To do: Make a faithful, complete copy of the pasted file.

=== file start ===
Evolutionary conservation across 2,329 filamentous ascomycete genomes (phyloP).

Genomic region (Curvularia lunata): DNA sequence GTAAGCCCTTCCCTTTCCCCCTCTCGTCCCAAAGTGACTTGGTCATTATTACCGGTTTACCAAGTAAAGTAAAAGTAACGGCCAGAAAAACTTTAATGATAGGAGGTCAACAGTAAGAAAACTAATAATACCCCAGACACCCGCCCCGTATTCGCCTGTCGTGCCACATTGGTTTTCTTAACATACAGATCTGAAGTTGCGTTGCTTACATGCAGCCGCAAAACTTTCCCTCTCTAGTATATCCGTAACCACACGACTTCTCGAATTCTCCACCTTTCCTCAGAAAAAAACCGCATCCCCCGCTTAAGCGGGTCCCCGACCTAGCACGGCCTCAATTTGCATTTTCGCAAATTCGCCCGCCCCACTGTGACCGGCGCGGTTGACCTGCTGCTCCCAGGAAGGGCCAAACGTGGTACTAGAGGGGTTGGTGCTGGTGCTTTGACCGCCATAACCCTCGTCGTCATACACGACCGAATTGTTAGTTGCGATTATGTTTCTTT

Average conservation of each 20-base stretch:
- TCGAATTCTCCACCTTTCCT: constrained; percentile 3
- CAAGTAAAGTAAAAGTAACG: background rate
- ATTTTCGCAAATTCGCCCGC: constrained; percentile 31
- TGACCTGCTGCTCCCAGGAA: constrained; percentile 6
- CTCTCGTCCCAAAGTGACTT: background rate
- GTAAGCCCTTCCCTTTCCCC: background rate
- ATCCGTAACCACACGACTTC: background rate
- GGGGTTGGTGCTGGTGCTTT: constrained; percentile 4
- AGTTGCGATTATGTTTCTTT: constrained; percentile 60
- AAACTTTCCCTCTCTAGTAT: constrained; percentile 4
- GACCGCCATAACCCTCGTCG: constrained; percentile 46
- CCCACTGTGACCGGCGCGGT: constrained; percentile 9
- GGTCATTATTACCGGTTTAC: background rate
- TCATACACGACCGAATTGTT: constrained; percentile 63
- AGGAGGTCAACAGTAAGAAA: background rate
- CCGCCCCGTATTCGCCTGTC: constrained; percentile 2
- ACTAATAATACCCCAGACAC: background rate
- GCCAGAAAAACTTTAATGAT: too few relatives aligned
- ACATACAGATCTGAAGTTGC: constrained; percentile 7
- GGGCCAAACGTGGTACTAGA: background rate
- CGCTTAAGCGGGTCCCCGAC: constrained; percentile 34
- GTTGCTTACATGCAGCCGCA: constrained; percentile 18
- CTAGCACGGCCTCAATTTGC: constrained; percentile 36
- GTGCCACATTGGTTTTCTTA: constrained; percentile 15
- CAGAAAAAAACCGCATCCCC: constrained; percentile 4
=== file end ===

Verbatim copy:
Evolutionary conservation across 2,329 filamentous ascomycete genomes (phyloP).

Genomic region (Curvularia lunata): DNA sequence GTAAGCCCTTCCCTTTCCCCCTCTCGTCCCAAAGTGACTTGGTCATTATTACCGGTTTACCAAGTAAAGTAAAAGTAACGGCCAGAAAAACTTTAATGATAGGAGGTCAACAGTAAGAAAACTAATAATACCCCAGACACCCGCCCCGTATTCGCCTGTCGTGCCACATTGGTTTTCTTAACATACAGATCTGAAGTTGCGTTGCTTACATGCAGCCGCAAAACTTTCCCTCTCTAGTATATCCGTAACCACACGACTTCTCGAATTCTCCACCTTTCCTCAGAAAAAAACCGCATCCCCCGCTTAAGCGGGTCCCCGACCTAGCACGGCCTCAATTTGCATTTTCGCAAATTCGCCCGCCCCACTGTGACCGGCGCGGTTGACCTGCTGCTCCCAGGAAGGGCCAAACGTGGTACTAGAGGGGTTGGTGCTGGTGCTTTGACCGCCATAACCCTCGTCGTCATACACGACCGAATTGTTAGTTGCGATTATGTTTCTTT

Average conservation of each 20-base stretch:
- TCGAATTCTCCACCTTTCCT: constrained; percentile 3
- CAAGTAAAGTAAAAGTAACG: background rate
- ATTTTCGCAAATTCGCCCGC: constrained; percentile 31
- TGACCTGCTGCTCCCAGGAA: constrained; percentile 6
- CTCTCGTCCCAAAGTGACTT: background rate
- GTAAGCCCTTCCCTTTCCCC: background rate
- ATCCGTAACCACACGACTTC: background rate
- GGGGTTGGTGCTGGTGCTTT: constrained; percentile 4
- AGTTGCGATTATGTTTCTTT: constrained; percentile 60
- AAACTTTCCCTCTCTAGTAT: constrained; percentile 4
- GACCGCCATAACCCTCGTCG: constrained; percentile 46
- CCCACTGTGACCGGCGCGGT: constrained; percentile 9
- GGTCATTATTACCGGTTTAC: background rate
- TCATACACGACCGAATTGTT: constrained; percentile 63
- AGGAGGTCAACAGTAAGAAA: background rate
- CCGCCCCGTATTCGCCTGTC: constrained; percentile 2
- ACTAATAATACCCCAGACAC: background rate
- GCCAGAAAAACTTTAATGAT: too few relatives aligned
- ACATACAGATCTGAAGTTGC: constrained; percentile 7
- GGGCCAAACGTGGTACTAGA: background rate
- CGCTTAAGCGGGTCCCCGAC: constrained; percentile 34
- GTTGCTTACATGCAGCCGCA: constrained; percentile 18
- CTAGCACGGCCTCAATTTGC: constrained; percentile 36
- GTGCCACATTGGTTTTCTTA: constrained; percentile 15
- CAGAAAAAAACCGCATCCCC: constrained; percentile 4